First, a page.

The Liberal party is sometimes called Canada's natural governing party. It's a title the party carried in the 20th century and the first half-decade of the 21st. Before that, the Conservatives – under Sir John A. Macdonald – held a lock on power. The party had built up a network of natural allies across the country. It helped that the opposition was not united.
The Liberal party didn't coalesce into a united force until the election of 1872, the second vote since Confederation.
The next year, John A. Macdonald was forced to resign as prime minister in the wake of the Pacific Scandal and an election was set for Jan. 22, 1874. The Liberals won a landslide and held power until September 1878, when Macdonald and his Conservatives swept back into power, largely due to voter anger over the Liberals' free-trade policies. The Conservatives would continue to shut out the Liberals until 1896.
In 1887, the Liberals chose Wilfrid Laurier as their leader. He was the first French-Canadian to lead a national party – and was seen as a clear signal that the Liberal party accepted that the French and English formed an equal partnership in the country.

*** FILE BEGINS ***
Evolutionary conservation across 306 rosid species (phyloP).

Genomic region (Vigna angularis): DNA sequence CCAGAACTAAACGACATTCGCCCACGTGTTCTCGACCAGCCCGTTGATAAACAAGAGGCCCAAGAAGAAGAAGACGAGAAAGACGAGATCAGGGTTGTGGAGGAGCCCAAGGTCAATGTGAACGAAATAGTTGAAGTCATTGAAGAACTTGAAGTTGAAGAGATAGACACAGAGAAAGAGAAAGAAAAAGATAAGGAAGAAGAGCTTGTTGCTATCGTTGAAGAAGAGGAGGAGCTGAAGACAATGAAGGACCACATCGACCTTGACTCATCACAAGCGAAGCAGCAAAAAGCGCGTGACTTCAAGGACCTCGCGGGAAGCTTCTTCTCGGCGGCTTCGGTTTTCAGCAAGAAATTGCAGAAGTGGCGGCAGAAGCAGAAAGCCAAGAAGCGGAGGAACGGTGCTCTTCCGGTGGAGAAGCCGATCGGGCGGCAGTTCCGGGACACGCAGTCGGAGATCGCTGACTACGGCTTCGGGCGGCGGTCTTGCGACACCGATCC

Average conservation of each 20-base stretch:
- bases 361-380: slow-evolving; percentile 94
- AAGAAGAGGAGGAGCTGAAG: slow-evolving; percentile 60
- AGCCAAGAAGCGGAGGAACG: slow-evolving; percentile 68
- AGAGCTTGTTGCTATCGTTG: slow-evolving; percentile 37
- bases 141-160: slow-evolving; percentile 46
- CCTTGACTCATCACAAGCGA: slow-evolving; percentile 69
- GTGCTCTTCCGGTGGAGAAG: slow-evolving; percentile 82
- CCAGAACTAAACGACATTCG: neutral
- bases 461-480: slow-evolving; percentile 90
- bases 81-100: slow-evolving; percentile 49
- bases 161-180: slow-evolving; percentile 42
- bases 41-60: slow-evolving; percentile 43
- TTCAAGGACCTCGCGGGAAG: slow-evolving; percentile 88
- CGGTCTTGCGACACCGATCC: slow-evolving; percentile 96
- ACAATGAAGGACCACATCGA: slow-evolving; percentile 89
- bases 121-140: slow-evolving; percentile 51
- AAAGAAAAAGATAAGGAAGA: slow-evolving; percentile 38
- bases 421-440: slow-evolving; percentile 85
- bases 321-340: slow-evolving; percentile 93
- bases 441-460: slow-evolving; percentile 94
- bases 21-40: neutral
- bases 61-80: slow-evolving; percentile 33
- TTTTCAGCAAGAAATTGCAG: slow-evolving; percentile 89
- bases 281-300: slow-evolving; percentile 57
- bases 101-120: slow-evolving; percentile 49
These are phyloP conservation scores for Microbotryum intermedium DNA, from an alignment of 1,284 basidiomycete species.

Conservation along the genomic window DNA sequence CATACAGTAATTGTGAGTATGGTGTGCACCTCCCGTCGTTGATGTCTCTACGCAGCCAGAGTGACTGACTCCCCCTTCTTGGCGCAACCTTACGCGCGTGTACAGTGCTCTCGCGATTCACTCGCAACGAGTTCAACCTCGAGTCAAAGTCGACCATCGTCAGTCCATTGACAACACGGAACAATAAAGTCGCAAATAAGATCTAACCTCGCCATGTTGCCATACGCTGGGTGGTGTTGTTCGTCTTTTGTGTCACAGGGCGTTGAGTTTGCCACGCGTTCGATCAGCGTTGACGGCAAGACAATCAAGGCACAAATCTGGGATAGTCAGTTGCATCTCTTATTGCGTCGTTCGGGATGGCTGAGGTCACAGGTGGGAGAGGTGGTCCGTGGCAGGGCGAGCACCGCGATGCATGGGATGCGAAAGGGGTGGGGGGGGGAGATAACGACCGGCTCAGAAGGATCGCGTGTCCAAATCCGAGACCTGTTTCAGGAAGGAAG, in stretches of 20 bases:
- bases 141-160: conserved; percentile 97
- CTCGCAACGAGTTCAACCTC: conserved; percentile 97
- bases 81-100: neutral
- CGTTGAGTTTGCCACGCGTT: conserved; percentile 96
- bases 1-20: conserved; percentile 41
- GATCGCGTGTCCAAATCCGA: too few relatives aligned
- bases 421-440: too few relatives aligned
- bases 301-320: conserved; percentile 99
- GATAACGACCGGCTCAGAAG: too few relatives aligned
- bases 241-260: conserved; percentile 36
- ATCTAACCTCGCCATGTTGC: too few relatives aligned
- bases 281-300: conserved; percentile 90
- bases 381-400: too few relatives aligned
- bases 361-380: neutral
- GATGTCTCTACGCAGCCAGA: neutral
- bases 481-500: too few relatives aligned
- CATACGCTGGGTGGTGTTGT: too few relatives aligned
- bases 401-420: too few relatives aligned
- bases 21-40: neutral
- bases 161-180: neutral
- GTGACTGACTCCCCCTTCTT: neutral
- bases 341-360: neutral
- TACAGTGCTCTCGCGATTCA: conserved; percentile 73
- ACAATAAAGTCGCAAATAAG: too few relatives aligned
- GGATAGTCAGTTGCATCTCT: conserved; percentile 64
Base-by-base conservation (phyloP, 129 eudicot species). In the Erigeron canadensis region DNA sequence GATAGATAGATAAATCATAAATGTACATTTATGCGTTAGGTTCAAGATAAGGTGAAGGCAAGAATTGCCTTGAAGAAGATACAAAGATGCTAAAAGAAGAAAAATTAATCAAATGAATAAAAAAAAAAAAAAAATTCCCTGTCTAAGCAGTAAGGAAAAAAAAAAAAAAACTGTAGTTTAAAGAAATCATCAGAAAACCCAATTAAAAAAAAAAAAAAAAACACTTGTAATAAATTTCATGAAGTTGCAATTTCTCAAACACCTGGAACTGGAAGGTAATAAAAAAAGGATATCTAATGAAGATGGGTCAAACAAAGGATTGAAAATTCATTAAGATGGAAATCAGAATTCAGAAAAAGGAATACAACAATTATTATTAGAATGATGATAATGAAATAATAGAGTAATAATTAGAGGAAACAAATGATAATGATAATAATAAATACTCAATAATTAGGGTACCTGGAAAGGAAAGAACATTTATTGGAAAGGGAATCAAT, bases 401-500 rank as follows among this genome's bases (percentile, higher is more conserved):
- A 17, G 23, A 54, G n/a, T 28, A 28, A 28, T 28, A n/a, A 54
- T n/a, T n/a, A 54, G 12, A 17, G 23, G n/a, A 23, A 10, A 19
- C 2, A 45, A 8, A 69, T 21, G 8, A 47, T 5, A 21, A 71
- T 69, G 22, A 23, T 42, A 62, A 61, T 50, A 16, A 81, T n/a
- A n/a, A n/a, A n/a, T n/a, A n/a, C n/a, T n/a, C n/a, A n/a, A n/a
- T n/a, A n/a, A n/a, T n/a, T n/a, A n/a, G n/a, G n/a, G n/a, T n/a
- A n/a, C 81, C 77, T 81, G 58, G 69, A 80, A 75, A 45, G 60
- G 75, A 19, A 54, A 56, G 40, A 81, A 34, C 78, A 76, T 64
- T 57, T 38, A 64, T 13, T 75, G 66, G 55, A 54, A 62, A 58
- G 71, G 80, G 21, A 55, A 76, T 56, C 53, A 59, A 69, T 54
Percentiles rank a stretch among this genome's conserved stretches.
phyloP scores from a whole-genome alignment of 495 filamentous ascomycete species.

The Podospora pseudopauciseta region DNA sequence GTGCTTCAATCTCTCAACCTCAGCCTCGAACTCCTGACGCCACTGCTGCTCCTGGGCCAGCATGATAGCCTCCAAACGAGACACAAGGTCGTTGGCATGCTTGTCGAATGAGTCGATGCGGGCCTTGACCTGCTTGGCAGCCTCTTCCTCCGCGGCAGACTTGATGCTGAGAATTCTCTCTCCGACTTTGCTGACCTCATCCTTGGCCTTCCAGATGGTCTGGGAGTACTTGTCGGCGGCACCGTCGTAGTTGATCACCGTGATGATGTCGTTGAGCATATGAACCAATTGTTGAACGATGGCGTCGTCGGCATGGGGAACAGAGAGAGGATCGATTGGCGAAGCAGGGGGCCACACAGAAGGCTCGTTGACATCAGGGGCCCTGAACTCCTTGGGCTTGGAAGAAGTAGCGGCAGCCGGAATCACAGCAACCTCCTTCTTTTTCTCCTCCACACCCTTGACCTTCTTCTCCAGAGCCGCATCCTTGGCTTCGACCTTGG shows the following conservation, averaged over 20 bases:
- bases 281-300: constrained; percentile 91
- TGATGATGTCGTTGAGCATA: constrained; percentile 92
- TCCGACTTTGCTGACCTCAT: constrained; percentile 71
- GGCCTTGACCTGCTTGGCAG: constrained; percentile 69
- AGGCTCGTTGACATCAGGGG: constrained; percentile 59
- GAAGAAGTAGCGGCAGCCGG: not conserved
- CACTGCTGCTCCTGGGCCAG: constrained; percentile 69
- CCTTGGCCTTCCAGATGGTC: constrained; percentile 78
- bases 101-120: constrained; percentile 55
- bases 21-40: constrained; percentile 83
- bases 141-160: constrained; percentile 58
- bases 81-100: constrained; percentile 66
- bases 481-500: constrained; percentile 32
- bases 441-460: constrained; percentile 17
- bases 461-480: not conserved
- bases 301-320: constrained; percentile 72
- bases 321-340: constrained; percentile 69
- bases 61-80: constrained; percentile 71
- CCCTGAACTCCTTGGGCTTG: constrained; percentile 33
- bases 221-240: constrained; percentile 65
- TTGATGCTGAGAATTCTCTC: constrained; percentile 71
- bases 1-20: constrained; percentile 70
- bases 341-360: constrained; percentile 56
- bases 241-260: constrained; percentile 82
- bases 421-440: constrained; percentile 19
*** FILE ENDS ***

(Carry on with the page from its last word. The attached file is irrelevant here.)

The Liberals started to make steady gains across the country, despite losing the federal election in 1891. Two years later, the party held its first national policy convention, attracting 2,500 delegates.
By the time it was over, the party had committed to:
- Reconciling provincial autonomy and national unity.
- Upholding civil and religious freedom.
- Building a self-governing nation in which all the elements would be harmonized without losing their own distinctive character.
It signalled the beginning of the Liberals' domination of Canadian politics for more than a century.
In 1896, the Liberals under Laurier won a national election for the second time since Confederation. The party campaigned on a platform of provincial rights. Laurier would win the next three elections, mainly by copying Macdonald's formula for success:
- A national network of supporters.
- An expansionary role for government.
- Attempting to bridge the gap between French and English Canada.
- Pressing ahead with reform when the situation allowed.
- Rewarding loyal friends with government jobs.